Downgrade of Debt Ratings Underscores Europe’s Woes

Standard & Poor’s downgraded the credit ratings of France, Italy and seven other European countries on Friday, a move that may have more symbolic than fundamental financial impact but served as a reminder that Europe’s economic woes were far from over.

Another memory jog came Friday from Greece, the original source of Europe’s debt troubles. Talks hit a snag between the new Greek government and the banks and other private investors that Athens hopes will agree to take losses on their debt so that Greece can avoid a default.

Together, those developments underscore that even as Europe’s debt turmoil enters its third year, no clear solutions are yet in sight ”” despite recent signs that a new lending program by the European Central Bank might be easing financial market pressures.

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Posted in * Culture-Watch, * Economics, Politics, * International News & Commentary, --European Sovereign Debt Crisis of 2010, Credit Markets, Currency Markets, Economy, Euro, Europe, European Central Bank, G20, Globalization, The Banking System/Sector, The Credit Freeze Crisis of Fall 2008/The Recession of 2007--, The U.S. Government, The United States Currency (Dollar etc)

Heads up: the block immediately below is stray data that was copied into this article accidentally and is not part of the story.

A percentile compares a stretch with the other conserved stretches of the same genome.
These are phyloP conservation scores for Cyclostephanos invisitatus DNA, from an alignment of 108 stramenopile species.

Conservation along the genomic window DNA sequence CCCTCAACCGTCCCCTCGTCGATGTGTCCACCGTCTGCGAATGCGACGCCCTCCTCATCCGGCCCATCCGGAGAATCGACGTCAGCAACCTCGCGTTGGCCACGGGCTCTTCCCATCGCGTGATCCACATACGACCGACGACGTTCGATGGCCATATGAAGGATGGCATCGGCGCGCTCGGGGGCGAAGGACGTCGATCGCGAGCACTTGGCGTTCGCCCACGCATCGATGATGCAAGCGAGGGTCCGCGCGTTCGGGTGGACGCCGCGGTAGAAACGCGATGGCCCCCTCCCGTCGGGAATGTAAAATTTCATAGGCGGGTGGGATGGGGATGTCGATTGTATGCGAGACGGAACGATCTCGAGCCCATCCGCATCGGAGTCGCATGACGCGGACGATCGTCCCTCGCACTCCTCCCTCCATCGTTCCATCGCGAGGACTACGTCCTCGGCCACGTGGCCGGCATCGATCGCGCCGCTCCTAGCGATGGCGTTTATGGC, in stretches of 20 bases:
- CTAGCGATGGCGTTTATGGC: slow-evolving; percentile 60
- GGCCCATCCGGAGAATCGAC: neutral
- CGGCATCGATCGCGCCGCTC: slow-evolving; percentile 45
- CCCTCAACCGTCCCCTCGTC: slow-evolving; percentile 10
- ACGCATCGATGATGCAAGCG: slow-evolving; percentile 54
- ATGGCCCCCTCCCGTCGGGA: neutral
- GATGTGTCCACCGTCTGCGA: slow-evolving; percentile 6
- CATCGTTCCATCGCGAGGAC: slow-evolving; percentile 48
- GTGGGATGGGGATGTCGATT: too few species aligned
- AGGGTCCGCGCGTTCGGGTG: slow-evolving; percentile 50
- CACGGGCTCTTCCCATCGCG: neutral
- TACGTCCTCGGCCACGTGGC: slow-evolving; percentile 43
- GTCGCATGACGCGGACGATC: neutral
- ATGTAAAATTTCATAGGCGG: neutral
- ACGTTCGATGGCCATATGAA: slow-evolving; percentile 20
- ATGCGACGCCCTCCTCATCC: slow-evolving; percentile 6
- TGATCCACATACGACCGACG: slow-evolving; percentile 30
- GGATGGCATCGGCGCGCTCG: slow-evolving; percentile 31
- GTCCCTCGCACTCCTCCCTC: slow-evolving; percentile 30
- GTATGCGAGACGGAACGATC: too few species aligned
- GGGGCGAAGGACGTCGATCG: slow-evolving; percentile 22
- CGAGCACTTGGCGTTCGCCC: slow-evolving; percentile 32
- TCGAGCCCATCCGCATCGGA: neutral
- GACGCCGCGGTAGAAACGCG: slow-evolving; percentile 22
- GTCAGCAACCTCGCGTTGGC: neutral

One comment on “Downgrade of Debt Ratings Underscores Europe’s Woes

  1. JasonHills says:

    Standard & Poor’s track record is miserable and caters to the Wall Street banks’ avarice in bleeding countries for higher interest rates. These higher rates have the effect of a self-fulfilling prophecy, making it extremely difficult, if not impossible, for a debtor to pay off its [url=][b]cash loans[/b][/url], thereby ensuring a “default.” S&P, along with the other rating agencies, should be regulated by the international community. In any case, no stability to the European debt crisis will come unless the ECB sucks it in and actually buys the debt from the affected countries, in effect printing money as the Fed did (and it worked). The European countries could learn something from our Fed, just as our people could use the European example of foolish austerity to learn about what not to do in an economic downturn. I don’t think anyone is rushing to buy Euro denominated bonds right now, S&P is quite late to the table.